Consumers have changed in the past 5 years, now they do more than consume, they create too.
Facebook, Pinterest, Twitter, Foursquare and others have trained their Billion users combined in the art of publishing. The pursuit of Comments, Likes and Shares are at the heart of Consumer Publishing, and getting those Likes can sometimes be more important than being truthful.
When it comes to feedback, trying to write a sharable review is at odds with the needs of the business being reviewed. Constructive feedback is great for the business owner, but isn’t all that sharable. Controversial, sensational, emotional, hateful and provocative are better. Combine this with an unhealthy disregard for issues of liable, with Online Ratings and Reviews sites perceived to be a Safe Harbour for the reviewer, and your business can suffer very badly indeed, with little or no recourse.
Yabbit provides a channel for consumers to give feedback that is both discrete and constructive, giving the Business Owner the chance to follow up and diffuse any issues before they become public. By promoting Yabbit you encourage your customers to channel their feedback to you in a constructive way, saving your business from expensive long term brand damage.
Successful businesses evolve from the same place as unsuccessful businesses, but something happens along the way that makes them pop. On rare occasions, a phenomenal idea will emerge that’s backed by a suitably phenomenal management team then the magic happens, but that’s the stuff of legend. For the rest of us, separating wheat from chaff is a grind.
But the grind is the last thing on the mind of many an entrepreneur. Overnight success stories litter our TV screens, conditioning those who know no better to think that being discovered is more important than working hard. And like pitchy hopefuls on unreality TV, many entrepreneurs mistakenly assume the slippery slope to success is greased by exposure alone. It isn’t. Time spent looking for limelight could be better spent knocking on the doors of potential customers, hunting for feedback and trying to secure distribution for their shiny idea.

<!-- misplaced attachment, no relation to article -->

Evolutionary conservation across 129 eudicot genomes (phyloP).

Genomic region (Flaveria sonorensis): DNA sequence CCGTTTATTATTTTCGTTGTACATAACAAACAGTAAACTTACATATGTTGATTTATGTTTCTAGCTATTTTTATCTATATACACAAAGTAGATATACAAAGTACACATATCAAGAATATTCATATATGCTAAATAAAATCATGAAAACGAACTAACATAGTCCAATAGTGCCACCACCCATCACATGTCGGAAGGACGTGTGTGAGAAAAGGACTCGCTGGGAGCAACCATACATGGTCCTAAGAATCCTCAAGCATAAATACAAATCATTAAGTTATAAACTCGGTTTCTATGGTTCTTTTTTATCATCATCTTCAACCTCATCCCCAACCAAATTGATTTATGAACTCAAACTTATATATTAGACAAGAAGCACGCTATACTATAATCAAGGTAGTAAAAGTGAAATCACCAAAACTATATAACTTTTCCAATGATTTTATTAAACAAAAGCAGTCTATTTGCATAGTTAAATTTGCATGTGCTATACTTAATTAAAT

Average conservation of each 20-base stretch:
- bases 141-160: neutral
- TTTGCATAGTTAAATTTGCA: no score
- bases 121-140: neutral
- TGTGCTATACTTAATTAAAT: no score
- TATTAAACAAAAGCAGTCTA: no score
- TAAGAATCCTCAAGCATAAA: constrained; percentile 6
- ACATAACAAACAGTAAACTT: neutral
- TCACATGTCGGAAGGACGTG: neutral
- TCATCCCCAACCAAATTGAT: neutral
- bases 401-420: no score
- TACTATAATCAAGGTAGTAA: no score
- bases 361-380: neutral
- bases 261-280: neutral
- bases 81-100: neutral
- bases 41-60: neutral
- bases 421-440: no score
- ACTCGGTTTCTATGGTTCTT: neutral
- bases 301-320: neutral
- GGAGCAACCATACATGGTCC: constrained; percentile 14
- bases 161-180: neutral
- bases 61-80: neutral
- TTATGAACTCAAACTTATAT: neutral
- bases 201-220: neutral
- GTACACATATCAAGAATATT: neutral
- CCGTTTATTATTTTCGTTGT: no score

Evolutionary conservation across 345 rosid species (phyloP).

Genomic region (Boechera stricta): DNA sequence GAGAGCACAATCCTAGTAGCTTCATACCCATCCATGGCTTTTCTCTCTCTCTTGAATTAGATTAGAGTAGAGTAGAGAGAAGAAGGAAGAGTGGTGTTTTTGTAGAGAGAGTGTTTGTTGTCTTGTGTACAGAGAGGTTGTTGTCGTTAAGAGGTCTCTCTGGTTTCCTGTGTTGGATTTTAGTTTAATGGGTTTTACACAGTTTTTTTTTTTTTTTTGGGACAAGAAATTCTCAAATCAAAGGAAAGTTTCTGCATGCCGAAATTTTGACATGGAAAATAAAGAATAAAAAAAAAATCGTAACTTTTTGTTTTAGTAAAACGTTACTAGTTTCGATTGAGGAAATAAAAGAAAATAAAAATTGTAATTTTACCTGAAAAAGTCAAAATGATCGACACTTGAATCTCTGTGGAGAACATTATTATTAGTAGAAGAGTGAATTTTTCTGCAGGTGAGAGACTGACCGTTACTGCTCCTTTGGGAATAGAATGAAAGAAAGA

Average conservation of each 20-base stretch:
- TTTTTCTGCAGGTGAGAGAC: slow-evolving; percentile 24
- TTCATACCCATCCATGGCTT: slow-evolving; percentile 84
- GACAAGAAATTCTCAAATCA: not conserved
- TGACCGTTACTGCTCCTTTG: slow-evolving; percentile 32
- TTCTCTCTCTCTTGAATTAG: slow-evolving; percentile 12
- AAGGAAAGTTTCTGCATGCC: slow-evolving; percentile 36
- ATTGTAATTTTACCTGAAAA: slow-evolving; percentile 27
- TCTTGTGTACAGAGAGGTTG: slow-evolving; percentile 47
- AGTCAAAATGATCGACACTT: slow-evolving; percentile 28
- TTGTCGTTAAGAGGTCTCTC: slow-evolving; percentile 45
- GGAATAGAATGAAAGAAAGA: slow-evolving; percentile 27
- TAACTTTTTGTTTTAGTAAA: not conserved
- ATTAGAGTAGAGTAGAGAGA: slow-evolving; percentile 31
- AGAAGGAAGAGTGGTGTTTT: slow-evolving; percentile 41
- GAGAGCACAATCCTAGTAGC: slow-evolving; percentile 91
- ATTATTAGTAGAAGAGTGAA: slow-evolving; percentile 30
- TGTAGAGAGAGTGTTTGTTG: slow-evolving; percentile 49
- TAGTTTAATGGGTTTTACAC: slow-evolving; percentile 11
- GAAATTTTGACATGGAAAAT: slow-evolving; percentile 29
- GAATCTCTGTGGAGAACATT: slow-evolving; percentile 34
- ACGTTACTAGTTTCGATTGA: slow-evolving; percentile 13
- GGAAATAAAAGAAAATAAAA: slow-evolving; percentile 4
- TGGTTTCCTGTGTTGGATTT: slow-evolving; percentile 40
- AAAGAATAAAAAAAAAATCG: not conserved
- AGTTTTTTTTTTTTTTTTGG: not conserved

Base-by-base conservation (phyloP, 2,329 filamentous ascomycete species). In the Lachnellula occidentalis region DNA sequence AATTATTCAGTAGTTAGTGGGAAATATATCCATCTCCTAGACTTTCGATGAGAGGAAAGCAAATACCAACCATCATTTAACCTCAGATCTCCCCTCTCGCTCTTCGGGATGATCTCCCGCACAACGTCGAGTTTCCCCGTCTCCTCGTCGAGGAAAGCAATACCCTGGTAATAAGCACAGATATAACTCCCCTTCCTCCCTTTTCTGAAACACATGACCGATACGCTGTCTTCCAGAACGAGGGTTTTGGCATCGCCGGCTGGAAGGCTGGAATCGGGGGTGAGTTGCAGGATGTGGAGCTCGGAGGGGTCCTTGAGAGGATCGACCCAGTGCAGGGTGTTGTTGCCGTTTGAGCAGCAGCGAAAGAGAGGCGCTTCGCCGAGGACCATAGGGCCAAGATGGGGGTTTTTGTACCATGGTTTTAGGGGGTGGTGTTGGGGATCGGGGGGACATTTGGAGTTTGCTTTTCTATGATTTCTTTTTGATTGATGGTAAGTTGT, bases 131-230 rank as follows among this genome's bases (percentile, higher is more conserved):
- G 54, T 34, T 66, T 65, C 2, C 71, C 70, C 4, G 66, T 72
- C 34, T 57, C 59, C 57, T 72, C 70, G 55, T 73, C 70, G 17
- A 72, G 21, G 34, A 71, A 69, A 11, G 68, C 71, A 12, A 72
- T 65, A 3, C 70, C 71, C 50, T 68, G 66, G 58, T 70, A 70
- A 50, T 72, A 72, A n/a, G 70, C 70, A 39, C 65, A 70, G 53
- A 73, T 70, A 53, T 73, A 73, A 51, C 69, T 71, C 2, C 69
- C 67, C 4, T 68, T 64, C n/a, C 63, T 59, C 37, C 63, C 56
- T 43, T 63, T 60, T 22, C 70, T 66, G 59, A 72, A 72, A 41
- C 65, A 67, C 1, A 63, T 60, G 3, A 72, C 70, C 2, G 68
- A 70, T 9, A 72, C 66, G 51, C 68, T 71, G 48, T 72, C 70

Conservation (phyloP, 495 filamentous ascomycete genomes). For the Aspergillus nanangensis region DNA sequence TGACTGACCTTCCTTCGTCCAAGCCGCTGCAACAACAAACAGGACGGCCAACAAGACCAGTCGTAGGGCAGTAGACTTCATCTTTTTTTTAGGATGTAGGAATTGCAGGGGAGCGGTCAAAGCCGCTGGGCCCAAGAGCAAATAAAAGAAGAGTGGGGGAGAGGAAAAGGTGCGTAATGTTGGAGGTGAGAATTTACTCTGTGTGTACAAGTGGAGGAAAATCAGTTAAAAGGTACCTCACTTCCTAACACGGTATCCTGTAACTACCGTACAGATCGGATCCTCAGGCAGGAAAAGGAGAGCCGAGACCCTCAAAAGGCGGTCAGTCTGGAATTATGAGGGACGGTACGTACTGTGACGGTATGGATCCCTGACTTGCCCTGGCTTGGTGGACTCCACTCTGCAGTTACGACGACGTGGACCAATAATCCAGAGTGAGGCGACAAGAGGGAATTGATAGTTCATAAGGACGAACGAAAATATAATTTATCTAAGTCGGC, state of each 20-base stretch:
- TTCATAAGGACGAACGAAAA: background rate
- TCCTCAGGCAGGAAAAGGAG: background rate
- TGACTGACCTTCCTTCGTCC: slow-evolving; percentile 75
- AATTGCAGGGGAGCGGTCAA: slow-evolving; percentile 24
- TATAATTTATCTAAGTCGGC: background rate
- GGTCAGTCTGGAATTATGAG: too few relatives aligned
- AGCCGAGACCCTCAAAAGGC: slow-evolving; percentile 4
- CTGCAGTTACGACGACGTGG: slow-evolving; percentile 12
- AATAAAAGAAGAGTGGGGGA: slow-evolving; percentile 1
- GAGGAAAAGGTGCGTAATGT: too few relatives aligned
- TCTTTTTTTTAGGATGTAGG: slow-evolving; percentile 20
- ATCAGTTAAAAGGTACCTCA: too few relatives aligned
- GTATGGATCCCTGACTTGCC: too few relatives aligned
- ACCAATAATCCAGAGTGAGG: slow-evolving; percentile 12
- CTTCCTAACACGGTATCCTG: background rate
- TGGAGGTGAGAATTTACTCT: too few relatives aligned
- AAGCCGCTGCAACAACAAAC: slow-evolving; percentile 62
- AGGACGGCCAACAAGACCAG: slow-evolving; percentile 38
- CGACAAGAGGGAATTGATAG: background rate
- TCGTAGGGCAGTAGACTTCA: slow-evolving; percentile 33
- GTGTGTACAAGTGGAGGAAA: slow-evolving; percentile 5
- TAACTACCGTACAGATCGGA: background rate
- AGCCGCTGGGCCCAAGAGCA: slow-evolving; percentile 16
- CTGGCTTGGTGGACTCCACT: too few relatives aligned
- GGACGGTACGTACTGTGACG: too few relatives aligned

Walking the streets and talking to potential customers is busking for entrepreneurs, it probably won’t lead to overnight success, but you get to perfect your pitch and make some money along the way, increasing staying power and the likelihood you will nail an audition if the time is right. Better still, generate enough income to avoid external funding and you negate the allure of instant fame altogether.
After following a link suggested by a LinkedIn contact I visited Open Forum hoping to read about a recent interview with Sir Richard Branson.
When I got there I was given the option to sign in with LinkedIn, easy I thought…
Luckily, I paused at the sign in page long enough to read the terms and realised that signing in with LinkedIn meant I would have to pimp out my beloved LinkedIn contacts… WHAT?
In exchange for access to this interview I have to provide Open Forum access to my LinkedIn contacts, worse still, let Open Forum communicate with my contacts as me! AS ME!(Just like my contact obviously had!)
This doesn’t seem like a fair exchange to me, not by any stretch. Unbridled access to over 1,600 contacts that I know personally and getting to masquerade to those contacts as me to spruik your company message, that would surely be worth many thousands of dollars, way more than the value of the content I suspect.
Time to look for another source of inspiration!